Steaks, beer bottles, furniture, TVs… this historic hotel has seen everything hurled off its balconies by rock ’n’ roll royalty. By Akash Arora.

They used to call it “the Riot House” – and for good reason. Of all the hotels on Los Angeles’ Sunset Strip, the Andaz West Hollywood (first opened in 1963 by cowboy singer Gene Autry as Gene Autry’s Hotel Continental then operated under several different names before becoming an Andaz property in 2009) has witnessed some of rock ’n’ roll’s most riotous scenes.

It was here, in 1966, that a wasted Jim Morrison, wild frontman of The Doors, was spotted hanging from the balcony by his fingertips. In 1972, Led Zeppelin took over the entire 11th floor, flinging beer bottles and furniture across the road, trying to hit the billboards, while their tour manager, Richard Cole, rode his motorcycle along the corridor. How he managed to sneak the bike through the lobby, into the elevator and all the way up to the 11th floor is anyone’s guess.

Later in the same decade, Led Zeppelin lead singer Robert Plant announced to the world from his balcony, “I am a golden god!” (a line that would be immortalised in the 2000 film Almost Famous) and one evening, The Who drummer Keith Moon climbed up from the room below to offer him a cocktail. 

But the Grammy for the most brazen prank – one that was caught on camera by American documentary filmmaker Robert Frank – must go to saxophonist Bobby Keys and Rolling Stones guitarist Keith Richards, who threw a television set from their 10th-floor balcony in 1972.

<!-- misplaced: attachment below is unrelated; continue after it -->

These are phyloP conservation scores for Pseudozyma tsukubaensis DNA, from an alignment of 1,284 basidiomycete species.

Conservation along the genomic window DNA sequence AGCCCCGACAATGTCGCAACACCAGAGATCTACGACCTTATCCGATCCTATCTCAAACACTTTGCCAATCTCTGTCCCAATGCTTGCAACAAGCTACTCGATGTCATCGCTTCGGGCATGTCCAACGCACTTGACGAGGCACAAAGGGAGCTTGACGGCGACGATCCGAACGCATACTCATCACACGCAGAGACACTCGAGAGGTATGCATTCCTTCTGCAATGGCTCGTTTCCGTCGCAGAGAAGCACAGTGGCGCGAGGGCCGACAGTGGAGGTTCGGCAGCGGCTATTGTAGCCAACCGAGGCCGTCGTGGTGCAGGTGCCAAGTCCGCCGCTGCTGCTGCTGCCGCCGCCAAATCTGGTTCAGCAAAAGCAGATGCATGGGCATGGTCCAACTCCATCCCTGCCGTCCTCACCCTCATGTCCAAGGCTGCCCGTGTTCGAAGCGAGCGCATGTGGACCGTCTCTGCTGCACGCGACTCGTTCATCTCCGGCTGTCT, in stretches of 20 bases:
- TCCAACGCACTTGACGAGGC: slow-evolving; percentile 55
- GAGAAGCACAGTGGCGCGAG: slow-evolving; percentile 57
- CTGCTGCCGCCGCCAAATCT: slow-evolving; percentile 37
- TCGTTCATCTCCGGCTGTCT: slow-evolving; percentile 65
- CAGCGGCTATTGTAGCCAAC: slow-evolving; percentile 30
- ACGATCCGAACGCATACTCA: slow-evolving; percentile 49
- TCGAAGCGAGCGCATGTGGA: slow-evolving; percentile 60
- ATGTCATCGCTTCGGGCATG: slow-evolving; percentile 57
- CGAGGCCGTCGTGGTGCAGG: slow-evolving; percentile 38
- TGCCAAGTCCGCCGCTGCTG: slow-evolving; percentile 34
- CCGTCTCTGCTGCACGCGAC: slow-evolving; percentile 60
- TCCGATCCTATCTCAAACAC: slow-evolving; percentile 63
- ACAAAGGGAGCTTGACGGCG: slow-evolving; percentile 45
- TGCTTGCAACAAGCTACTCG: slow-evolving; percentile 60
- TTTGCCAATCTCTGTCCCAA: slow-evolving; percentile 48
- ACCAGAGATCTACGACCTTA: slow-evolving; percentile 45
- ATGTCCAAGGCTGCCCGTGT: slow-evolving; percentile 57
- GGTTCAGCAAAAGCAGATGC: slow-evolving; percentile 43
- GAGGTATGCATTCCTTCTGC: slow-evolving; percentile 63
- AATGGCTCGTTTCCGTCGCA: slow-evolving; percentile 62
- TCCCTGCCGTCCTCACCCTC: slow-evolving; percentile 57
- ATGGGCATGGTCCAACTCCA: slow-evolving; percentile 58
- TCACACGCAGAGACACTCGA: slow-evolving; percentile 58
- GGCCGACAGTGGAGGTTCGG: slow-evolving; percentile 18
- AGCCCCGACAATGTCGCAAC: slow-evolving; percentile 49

Keys rued the incident in his autobiography. “If there’s one moment I could take back it would be that,” he said. “Out of everything I’ve done in my life that had to do with rock ’n’ roll, that plummeting television set seems to be the most ingrained picture in people’s minds of what it is I do.” 

Even the room involved (No. 1015) has reached celebrity status. “Guests request it because they know who stayed there,” confirms a hotel source. With a flatscreen TV, a complimentary minibar and glorious sunset views over LA’s suburban sprawl, it’s a rather comfortable den.

But don’t even think of doing what Axl Rose of Guns N’ Roses did back in the ’80s – he set off the alarm by barbecuing on the balcony and then, to add fuel to the non-existent fire, hurled steaks at the fans and firefighters gathering outside.

As part of the hotel’s 2009 renovation, all balconies were sealed off with floor-to-ceiling glass and the TVs are now fixed to the wall – just in case. The hellraisers may be long gone but their legends endure. 

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